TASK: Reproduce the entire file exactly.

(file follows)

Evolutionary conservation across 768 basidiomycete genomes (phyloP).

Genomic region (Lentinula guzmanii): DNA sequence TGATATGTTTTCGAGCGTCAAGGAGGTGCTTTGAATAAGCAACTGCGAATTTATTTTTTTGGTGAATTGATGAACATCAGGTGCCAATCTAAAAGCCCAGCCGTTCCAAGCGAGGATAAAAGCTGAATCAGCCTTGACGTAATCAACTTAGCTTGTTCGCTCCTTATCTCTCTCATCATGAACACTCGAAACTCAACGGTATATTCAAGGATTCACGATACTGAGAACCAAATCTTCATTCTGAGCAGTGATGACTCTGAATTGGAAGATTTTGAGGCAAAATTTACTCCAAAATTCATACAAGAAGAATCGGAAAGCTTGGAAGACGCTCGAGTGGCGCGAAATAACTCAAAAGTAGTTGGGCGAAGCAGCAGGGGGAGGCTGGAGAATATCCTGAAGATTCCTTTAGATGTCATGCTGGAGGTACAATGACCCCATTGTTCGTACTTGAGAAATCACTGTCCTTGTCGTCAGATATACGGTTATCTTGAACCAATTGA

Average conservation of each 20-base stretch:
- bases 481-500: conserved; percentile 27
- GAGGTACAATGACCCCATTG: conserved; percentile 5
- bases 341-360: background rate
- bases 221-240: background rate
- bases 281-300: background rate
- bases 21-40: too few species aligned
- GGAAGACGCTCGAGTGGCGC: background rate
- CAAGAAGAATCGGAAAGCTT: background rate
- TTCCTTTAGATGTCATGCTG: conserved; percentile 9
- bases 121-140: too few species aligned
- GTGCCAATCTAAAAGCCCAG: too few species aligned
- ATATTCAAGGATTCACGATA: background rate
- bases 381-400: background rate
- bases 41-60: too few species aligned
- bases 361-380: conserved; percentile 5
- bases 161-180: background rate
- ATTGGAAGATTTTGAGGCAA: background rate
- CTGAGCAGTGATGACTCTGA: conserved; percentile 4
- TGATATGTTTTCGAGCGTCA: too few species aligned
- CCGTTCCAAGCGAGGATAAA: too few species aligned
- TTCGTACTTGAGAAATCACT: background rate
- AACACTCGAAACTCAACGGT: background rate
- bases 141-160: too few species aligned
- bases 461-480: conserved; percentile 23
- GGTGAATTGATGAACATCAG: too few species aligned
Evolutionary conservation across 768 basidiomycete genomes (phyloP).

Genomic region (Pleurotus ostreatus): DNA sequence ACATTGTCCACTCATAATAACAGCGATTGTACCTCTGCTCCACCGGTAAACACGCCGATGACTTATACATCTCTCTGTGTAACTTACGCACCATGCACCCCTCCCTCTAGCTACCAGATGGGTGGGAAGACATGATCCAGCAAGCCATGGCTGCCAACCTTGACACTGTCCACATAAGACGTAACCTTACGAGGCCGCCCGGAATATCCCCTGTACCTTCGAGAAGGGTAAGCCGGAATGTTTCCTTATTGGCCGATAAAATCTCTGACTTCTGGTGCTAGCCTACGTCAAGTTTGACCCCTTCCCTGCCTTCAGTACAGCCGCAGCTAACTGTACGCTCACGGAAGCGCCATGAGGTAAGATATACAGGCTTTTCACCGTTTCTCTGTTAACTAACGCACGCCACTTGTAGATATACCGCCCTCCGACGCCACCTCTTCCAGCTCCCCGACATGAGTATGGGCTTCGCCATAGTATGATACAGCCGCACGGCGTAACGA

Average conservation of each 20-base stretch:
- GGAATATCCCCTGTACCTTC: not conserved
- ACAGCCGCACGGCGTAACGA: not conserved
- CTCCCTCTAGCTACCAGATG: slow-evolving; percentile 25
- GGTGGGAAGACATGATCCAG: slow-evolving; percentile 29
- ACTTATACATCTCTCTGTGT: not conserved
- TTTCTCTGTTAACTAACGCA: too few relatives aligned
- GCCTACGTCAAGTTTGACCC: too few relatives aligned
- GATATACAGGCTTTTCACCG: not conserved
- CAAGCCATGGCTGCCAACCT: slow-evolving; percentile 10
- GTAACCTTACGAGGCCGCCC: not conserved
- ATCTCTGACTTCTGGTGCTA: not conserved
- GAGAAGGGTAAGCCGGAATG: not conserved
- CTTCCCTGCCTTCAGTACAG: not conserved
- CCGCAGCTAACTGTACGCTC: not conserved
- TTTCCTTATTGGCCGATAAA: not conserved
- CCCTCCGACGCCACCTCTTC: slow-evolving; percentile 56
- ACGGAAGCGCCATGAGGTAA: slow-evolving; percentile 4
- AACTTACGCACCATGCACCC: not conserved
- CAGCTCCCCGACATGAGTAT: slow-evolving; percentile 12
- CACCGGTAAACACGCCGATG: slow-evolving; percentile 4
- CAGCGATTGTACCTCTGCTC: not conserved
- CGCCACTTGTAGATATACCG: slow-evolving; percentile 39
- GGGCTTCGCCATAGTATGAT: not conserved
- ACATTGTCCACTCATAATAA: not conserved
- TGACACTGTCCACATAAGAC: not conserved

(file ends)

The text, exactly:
Evolutionary conservation across 768 basidiomycete genomes (phyloP).

Genomic region (Lentinula guzmanii): DNA sequence TGATATGTTTTCGAGCGTCAAGGAGGTGCTTTGAATAAGCAACTGCGAATTTATTTTTTTGGTGAATTGATGAACATCAGGTGCCAATCTAAAAGCCCAGCCGTTCCAAGCGAGGATAAAAGCTGAATCAGCCTTGACGTAATCAACTTAGCTTGTTCGCTCCTTATCTCTCTCATCATGAACACTCGAAACTCAACGGTATATTCAAGGATTCACGATACTGAGAACCAAATCTTCATTCTGAGCAGTGATGACTCTGAATTGGAAGATTTTGAGGCAAAATTTACTCCAAAATTCATACAAGAAGAATCGGAAAGCTTGGAAGACGCTCGAGTGGCGCGAAATAACTCAAAAGTAGTTGGGCGAAGCAGCAGGGGGAGGCTGGAGAATATCCTGAAGATTCCTTTAGATGTCATGCTGGAGGTACAATGACCCCATTGTTCGTACTTGAGAAATCACTGTCCTTGTCGTCAGATATACGGTTATCTTGAACCAATTGA

Average conservation of each 20-base stretch:
- bases 481-500: conserved; percentile 27
- GAGGTACAATGACCCCATTG: conserved; percentile 5
- bases 341-360: background rate
- bases 221-240: background rate
- bases 281-300: background rate
- bases 21-40: too few species aligned
- GGAAGACGCTCGAGTGGCGC: background rate
- CAAGAAGAATCGGAAAGCTT: background rate
- TTCCTTTAGATGTCATGCTG: conserved; percentile 9
- bases 121-140: too few species aligned
- GTGCCAATCTAAAAGCCCAG: too few species aligned
- ATATTCAAGGATTCACGATA: background rate
- bases 381-400: background rate
- bases 41-60: too few species aligned
- bases 361-380: conserved; percentile 5
- bases 161-180: background rate
- ATTGGAAGATTTTGAGGCAA: background rate
- CTGAGCAGTGATGACTCTGA: conserved; percentile 4
- TGATATGTTTTCGAGCGTCA: too few species aligned
- CCGTTCCAAGCGAGGATAAA: too few species aligned
- TTCGTACTTGAGAAATCACT: background rate
- AACACTCGAAACTCAACGGT: background rate
- bases 141-160: too few species aligned
- bases 461-480: conserved; percentile 23
- GGTGAATTGATGAACATCAG: too few species aligned
Evolutionary conservation across 768 basidiomycete genomes (phyloP).

Genomic region (Pleurotus ostreatus): DNA sequence ACATTGTCCACTCATAATAACAGCGATTGTACCTCTGCTCCACCGGTAAACACGCCGATGACTTATACATCTCTCTGTGTAACTTACGCACCATGCACCCCTCCCTCTAGCTACCAGATGGGTGGGAAGACATGATCCAGCAAGCCATGGCTGCCAACCTTGACACTGTCCACATAAGACGTAACCTTACGAGGCCGCCCGGAATATCCCCTGTACCTTCGAGAAGGGTAAGCCGGAATGTTTCCTTATTGGCCGATAAAATCTCTGACTTCTGGTGCTAGCCTACGTCAAGTTTGACCCCTTCCCTGCCTTCAGTACAGCCGCAGCTAACTGTACGCTCACGGAAGCGCCATGAGGTAAGATATACAGGCTTTTCACCGTTTCTCTGTTAACTAACGCACGCCACTTGTAGATATACCGCCCTCCGACGCCACCTCTTCCAGCTCCCCGACATGAGTATGGGCTTCGCCATAGTATGATACAGCCGCACGGCGTAACGA

Average conservation of each 20-base stretch:
- GGAATATCCCCTGTACCTTC: not conserved
- ACAGCCGCACGGCGTAACGA: not conserved
- CTCCCTCTAGCTACCAGATG: slow-evolving; percentile 25
- GGTGGGAAGACATGATCCAG: slow-evolving; percentile 29
- ACTTATACATCTCTCTGTGT: not conserved
- TTTCTCTGTTAACTAACGCA: too few relatives aligned
- GCCTACGTCAAGTTTGACCC: too few relatives aligned
- GATATACAGGCTTTTCACCG: not conserved
- CAAGCCATGGCTGCCAACCT: slow-evolving; percentile 10
- GTAACCTTACGAGGCCGCCC: not conserved
- ATCTCTGACTTCTGGTGCTA: not conserved
- GAGAAGGGTAAGCCGGAATG: not conserved
- CTTCCCTGCCTTCAGTACAG: not conserved
- CCGCAGCTAACTGTACGCTC: not conserved
- TTTCCTTATTGGCCGATAAA: not conserved
- CCCTCCGACGCCACCTCTTC: slow-evolving; percentile 56
- ACGGAAGCGCCATGAGGTAA: slow-evolving; percentile 4
- AACTTACGCACCATGCACCC: not conserved
- CAGCTCCCCGACATGAGTAT: slow-evolving; percentile 12
- CACCGGTAAACACGCCGATG: slow-evolving; percentile 4
- CAGCGATTGTACCTCTGCTC: not conserved
- CGCCACTTGTAGATATACCG: slow-evolving; percentile 39
- GGGCTTCGCCATAGTATGAT: not conserved
- ACATTGTCCACTCATAATAA: not conserved
- TGACACTGTCCACATAAGAC: not conserved